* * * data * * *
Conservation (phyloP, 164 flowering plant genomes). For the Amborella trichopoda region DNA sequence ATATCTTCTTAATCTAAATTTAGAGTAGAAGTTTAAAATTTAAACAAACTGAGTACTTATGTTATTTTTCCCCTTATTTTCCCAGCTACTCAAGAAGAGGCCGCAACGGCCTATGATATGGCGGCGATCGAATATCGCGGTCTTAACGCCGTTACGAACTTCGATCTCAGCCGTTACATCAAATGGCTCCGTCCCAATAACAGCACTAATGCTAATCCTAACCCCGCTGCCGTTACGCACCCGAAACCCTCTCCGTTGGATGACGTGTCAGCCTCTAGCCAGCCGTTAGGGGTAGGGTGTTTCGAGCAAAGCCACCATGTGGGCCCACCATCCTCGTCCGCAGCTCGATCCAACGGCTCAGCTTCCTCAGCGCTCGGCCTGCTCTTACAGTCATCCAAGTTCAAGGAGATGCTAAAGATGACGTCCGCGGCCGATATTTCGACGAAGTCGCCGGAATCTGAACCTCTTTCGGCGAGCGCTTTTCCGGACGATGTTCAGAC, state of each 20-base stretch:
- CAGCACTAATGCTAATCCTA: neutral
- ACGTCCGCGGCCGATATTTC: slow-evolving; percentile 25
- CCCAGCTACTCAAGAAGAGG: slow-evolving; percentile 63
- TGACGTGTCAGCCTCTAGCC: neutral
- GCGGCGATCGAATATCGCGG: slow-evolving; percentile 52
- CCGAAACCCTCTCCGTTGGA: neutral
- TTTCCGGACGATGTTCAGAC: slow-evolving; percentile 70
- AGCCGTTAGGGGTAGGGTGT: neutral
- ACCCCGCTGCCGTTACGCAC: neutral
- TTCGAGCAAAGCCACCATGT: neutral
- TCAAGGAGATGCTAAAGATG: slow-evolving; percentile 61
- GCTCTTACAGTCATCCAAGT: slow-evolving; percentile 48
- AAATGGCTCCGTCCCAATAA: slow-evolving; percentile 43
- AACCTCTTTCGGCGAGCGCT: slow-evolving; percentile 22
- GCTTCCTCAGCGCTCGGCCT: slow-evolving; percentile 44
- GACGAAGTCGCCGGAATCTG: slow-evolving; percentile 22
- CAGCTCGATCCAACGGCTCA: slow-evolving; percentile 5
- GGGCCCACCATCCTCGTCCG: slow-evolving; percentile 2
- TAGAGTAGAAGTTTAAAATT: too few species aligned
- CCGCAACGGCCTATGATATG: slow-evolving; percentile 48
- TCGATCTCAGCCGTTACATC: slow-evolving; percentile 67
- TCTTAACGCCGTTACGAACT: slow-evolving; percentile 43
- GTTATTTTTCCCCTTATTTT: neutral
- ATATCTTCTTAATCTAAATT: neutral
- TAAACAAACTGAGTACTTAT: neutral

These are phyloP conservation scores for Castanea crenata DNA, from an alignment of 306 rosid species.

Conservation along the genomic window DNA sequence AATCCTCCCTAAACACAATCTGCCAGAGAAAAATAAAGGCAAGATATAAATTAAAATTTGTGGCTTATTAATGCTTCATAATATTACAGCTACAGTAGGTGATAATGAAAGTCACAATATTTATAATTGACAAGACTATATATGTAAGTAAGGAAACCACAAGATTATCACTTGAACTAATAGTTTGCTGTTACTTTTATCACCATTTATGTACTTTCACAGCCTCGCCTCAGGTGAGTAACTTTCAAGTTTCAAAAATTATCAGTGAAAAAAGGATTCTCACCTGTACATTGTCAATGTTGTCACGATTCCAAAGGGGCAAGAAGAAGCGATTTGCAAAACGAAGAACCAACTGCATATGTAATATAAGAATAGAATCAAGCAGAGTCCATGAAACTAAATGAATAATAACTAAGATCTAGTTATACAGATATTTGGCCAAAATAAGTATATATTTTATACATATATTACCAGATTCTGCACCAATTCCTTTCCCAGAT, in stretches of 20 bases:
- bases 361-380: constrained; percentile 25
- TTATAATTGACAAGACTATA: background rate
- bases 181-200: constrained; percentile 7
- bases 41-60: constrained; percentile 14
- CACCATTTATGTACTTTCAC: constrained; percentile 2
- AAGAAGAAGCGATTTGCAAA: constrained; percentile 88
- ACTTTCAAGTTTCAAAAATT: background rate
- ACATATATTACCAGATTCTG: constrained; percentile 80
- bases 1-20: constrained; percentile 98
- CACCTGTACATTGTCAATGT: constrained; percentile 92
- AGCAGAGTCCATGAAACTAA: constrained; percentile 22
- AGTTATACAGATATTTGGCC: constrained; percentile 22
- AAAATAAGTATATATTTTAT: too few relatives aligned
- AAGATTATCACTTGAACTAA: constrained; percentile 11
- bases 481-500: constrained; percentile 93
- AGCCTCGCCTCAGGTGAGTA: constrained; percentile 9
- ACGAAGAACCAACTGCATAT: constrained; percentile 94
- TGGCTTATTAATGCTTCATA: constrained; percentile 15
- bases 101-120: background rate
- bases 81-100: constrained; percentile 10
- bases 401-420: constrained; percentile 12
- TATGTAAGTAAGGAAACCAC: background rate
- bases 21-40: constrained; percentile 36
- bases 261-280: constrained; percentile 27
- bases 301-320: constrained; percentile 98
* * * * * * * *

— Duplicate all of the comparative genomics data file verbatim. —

Conservation (phyloP, 164 flowering plant genomes). For the Amborella trichopoda region DNA sequence ATATCTTCTTAATCTAAATTTAGAGTAGAAGTTTAAAATTTAAACAAACTGAGTACTTATGTTATTTTTCCCCTTATTTTCCCAGCTACTCAAGAAGAGGCCGCAACGGCCTATGATATGGCGGCGATCGAATATCGCGGTCTTAACGCCGTTACGAACTTCGATCTCAGCCGTTACATCAAATGGCTCCGTCCCAATAACAGCACTAATGCTAATCCTAACCCCGCTGCCGTTACGCACCCGAAACCCTCTCCGTTGGATGACGTGTCAGCCTCTAGCCAGCCGTTAGGGGTAGGGTGTTTCGAGCAAAGCCACCATGTGGGCCCACCATCCTCGTCCGCAGCTCGATCCAACGGCTCAGCTTCCTCAGCGCTCGGCCTGCTCTTACAGTCATCCAAGTTCAAGGAGATGCTAAAGATGACGTCCGCGGCCGATATTTCGACGAAGTCGCCGGAATCTGAACCTCTTTCGGCGAGCGCTTTTCCGGACGATGTTCAGAC, state of each 20-base stretch:
- CAGCACTAATGCTAATCCTA: neutral
- ACGTCCGCGGCCGATATTTC: slow-evolving; percentile 25
- CCCAGCTACTCAAGAAGAGG: slow-evolving; percentile 63
- TGACGTGTCAGCCTCTAGCC: neutral
- GCGGCGATCGAATATCGCGG: slow-evolving; percentile 52
- CCGAAACCCTCTCCGTTGGA: neutral
- TTTCCGGACGATGTTCAGAC: slow-evolving; percentile 70
- AGCCGTTAGGGGTAGGGTGT: neutral
- ACCCCGCTGCCGTTACGCAC: neutral
- TTCGAGCAAAGCCACCATGT: neutral
- TCAAGGAGATGCTAAAGATG: slow-evolving; percentile 61
- GCTCTTACAGTCATCCAAGT: slow-evolving; percentile 48
- AAATGGCTCCGTCCCAATAA: slow-evolving; percentile 43
- AACCTCTTTCGGCGAGCGCT: slow-evolving; percentile 22
- GCTTCCTCAGCGCTCGGCCT: slow-evolving; percentile 44
- GACGAAGTCGCCGGAATCTG: slow-evolving; percentile 22
- CAGCTCGATCCAACGGCTCA: slow-evolving; percentile 5
- GGGCCCACCATCCTCGTCCG: slow-evolving; percentile 2
- TAGAGTAGAAGTTTAAAATT: too few species aligned
- CCGCAACGGCCTATGATATG: slow-evolving; percentile 48
- TCGATCTCAGCCGTTACATC: slow-evolving; percentile 67
- TCTTAACGCCGTTACGAACT: slow-evolving; percentile 43
- GTTATTTTTCCCCTTATTTT: neutral
- ATATCTTCTTAATCTAAATT: neutral
- TAAACAAACTGAGTACTTAT: neutral

These are phyloP conservation scores for Castanea crenata DNA, from an alignment of 306 rosid species.

Conservation along the genomic window DNA sequence AATCCTCCCTAAACACAATCTGCCAGAGAAAAATAAAGGCAAGATATAAATTAAAATTTGTGGCTTATTAATGCTTCATAATATTACAGCTACAGTAGGTGATAATGAAAGTCACAATATTTATAATTGACAAGACTATATATGTAAGTAAGGAAACCACAAGATTATCACTTGAACTAATAGTTTGCTGTTACTTTTATCACCATTTATGTACTTTCACAGCCTCGCCTCAGGTGAGTAACTTTCAAGTTTCAAAAATTATCAGTGAAAAAAGGATTCTCACCTGTACATTGTCAATGTTGTCACGATTCCAAAGGGGCAAGAAGAAGCGATTTGCAAAACGAAGAACCAACTGCATATGTAATATAAGAATAGAATCAAGCAGAGTCCATGAAACTAAATGAATAATAACTAAGATCTAGTTATACAGATATTTGGCCAAAATAAGTATATATTTTATACATATATTACCAGATTCTGCACCAATTCCTTTCCCAGAT, in stretches of 20 bases:
- bases 361-380: constrained; percentile 25
- TTATAATTGACAAGACTATA: background rate
- bases 181-200: constrained; percentile 7
- bases 41-60: constrained; percentile 14
- CACCATTTATGTACTTTCAC: constrained; percentile 2
- AAGAAGAAGCGATTTGCAAA: constrained; percentile 88
- ACTTTCAAGTTTCAAAAATT: background rate
- ACATATATTACCAGATTCTG: constrained; percentile 80
- bases 1-20: constrained; percentile 98
- CACCTGTACATTGTCAATGT: constrained; percentile 92
- AGCAGAGTCCATGAAACTAA: constrained; percentile 22
- AGTTATACAGATATTTGGCC: constrained; percentile 22
- AAAATAAGTATATATTTTAT: too few relatives aligned
- AAGATTATCACTTGAACTAA: constrained; percentile 11
- bases 481-500: constrained; percentile 93
- AGCCTCGCCTCAGGTGAGTA: constrained; percentile 9
- ACGAAGAACCAACTGCATAT: constrained; percentile 94
- TGGCTTATTAATGCTTCATA: constrained; percentile 15
- bases 101-120: background rate
- bases 81-100: constrained; percentile 10
- bases 401-420: constrained; percentile 12
- TATGTAAGTAAGGAAACCAC: background rate
- bases 21-40: constrained; percentile 36
- bases 261-280: constrained; percentile 27
- bases 301-320: constrained; percentile 98